The mood in Kalgoorlie this month was buoyant, and with good reason. Overall you would have to agree that the WA mining industry is in good shape. Prices for most minerals have picked up over the last few years, and this is being reflected in more profitable businesses, projects being developed and exploration budgets getting a boost.
Many of the bigger precious metals producers are talking up their ambitions to be sustainable, dividend paying businesses. The focus is on asset quality, and those assets that can’t perform will be cut in pursuit of new, more profitable opportunities. The biggest iron ore players are expanding, and jockeying for position to protect their access to export infrastructure.
As we have heard at recent forums such as the WA Mining Club, the smaller end of town is working very hard, sometimes without much success, to get the attention of investors who understandably are still a little risk averse.
The techy side of mining continues to generate excitement. For producers, constantly and rapidly improving mining and exploration software and systems, drone technology, and automation are already driving step changes in productivity and safety.
In markets, the charts displaying demand for rare earths, mineral sands, lithium and anything else that could find its way into a battery or electronic device should on first glance make investors swoon.
Despite the incredible progress that has been made in what is essentially the next phase of the electrification of the world, there are still many questions about which of the myriad of energy storage technologies will win, and the economics of getting WA product into these markets. We have some runs on the board, and there is tremendous upside if we can get it right.
Dreaming of downstream
Downstream processing of our minerals has again become a topic of discussion. In part this is driven by a desire by just about everyone in the mining industry to not just capture more value in WA, but to develop stronger protection against the cyclical nature of the industry.
Tianqi Lithium Australia is already well advanced in the construction of its lithium hydroxide plant in Kwinana, and Kidman Resources JV has selected Kwinana as a site for its own lithium processing plant. Questions remain about whether Kalgoorlie could be a suitable location for such a facility, given the infrastructure requirements and natural advantages coastal locations have.
Elephants in the room
Change is constant and some of us are more comfortable with this than others. The elephant in the room, that made it onto the pages of the West Australian in the lead up to the conference with the story of EY moving its function away from the skimpies, is the role of women in mining. Of 50 speakers at the conference, two were women. This is not a criticism of the conference organisers, it’s a simple, and poor, reflection of the make-up of the senior leadership of our mining companies.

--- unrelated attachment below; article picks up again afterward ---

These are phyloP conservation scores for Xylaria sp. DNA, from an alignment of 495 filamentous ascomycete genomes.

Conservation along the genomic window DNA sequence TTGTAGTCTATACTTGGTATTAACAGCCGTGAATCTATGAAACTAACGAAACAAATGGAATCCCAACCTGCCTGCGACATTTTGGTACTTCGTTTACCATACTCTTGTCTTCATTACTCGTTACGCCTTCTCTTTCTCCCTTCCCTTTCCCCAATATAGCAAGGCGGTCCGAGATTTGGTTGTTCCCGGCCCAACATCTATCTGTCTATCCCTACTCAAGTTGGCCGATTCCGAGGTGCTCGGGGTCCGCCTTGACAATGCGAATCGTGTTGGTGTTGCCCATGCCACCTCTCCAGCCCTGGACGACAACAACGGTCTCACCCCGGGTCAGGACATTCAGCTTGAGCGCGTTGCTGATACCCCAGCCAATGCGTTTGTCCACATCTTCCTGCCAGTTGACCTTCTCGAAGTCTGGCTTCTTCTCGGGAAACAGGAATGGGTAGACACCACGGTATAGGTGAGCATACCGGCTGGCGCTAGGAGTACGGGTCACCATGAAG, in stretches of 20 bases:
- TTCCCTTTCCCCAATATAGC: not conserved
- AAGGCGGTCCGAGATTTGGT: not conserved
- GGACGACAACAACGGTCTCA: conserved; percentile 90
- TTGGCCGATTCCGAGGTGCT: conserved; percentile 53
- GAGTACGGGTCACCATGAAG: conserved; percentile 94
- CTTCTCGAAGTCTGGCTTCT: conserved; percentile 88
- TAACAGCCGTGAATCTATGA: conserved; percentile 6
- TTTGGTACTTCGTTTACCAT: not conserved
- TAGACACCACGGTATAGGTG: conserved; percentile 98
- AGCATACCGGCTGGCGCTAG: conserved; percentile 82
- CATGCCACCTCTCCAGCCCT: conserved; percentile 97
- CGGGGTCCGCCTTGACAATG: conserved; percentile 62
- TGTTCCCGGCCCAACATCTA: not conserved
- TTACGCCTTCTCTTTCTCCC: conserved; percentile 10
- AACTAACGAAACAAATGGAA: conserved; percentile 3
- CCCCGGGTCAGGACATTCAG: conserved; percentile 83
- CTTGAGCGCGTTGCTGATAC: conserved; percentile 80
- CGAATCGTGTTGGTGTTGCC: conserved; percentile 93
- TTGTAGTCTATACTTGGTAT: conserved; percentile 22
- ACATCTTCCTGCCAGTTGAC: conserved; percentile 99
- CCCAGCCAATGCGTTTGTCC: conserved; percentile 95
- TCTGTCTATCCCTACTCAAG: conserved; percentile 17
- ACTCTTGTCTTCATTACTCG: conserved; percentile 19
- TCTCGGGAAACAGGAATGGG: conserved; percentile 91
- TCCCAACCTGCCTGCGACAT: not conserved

If you are a young white bloke getting a start in the mining industry, you would look at that list of CEOs and be thinking your future prospects are pretty good. How are young women in the industry feeling about that?
The industry is not “doing nothing” about it, but the blokes in charge really need to look in the mirror and ask themselves – am I really, really, really serious about this?
The point of women in the mining workforce is thrown into stark relief with the emerging narrative that once again, we are in a skills shortage that’s going to get worse. If half the potential workforce feel less than absolutely welcomed into the mining industry, we are condemned to skills shortages and arguments about skimpies forever.
And its not just about covering shortages. As BHP’s Chief Technology Officer Diane Jurgens said earlier this month: “…our experience shows that our most inclusive and gender diverse teams perform better than the company average in areas such as safety, production, cost efficiency, employee engagement and mental health.”
There is plenty of evidence to back this claim up.
Related to skills shortages, there is a discussion in the industry about its image, and what should be done to make it more attractive to young people.
For what it’s worth, I don’t buy the argument that people don’t like mining because its seen as dirty, and therefore we need to change it. A lot of people like getting their clothes, and even their hands dirty. Who in our industry hates being stuck in the office all the time? Just about everyone. The opportunity to get into the great outdoors, and get a bit of wind and red dirt in your hair is surely a virtue in an age where people get sold dreams about going to Kakadu in SUV’s that in reality never leaves the tarmac. I say let’s make the most of it.
The other elephant
What we do need to address however is safety. Mining injuries and fatalities in WA are on such a slow downtrend they may as well be flatlining. I’m absolutely positive that this little part of our industry’s image is a major deterrent to many people.
The systems and processes in the industry uses to manage safety are world class, but compared to other sectors, and I’ll use oil and gas as an example, mining has a way to go in terms of improving its safety culture.
The safety journey never ends, and many of our companies are delivering world class safety performance. But many are not, and this is something we should all be in, together.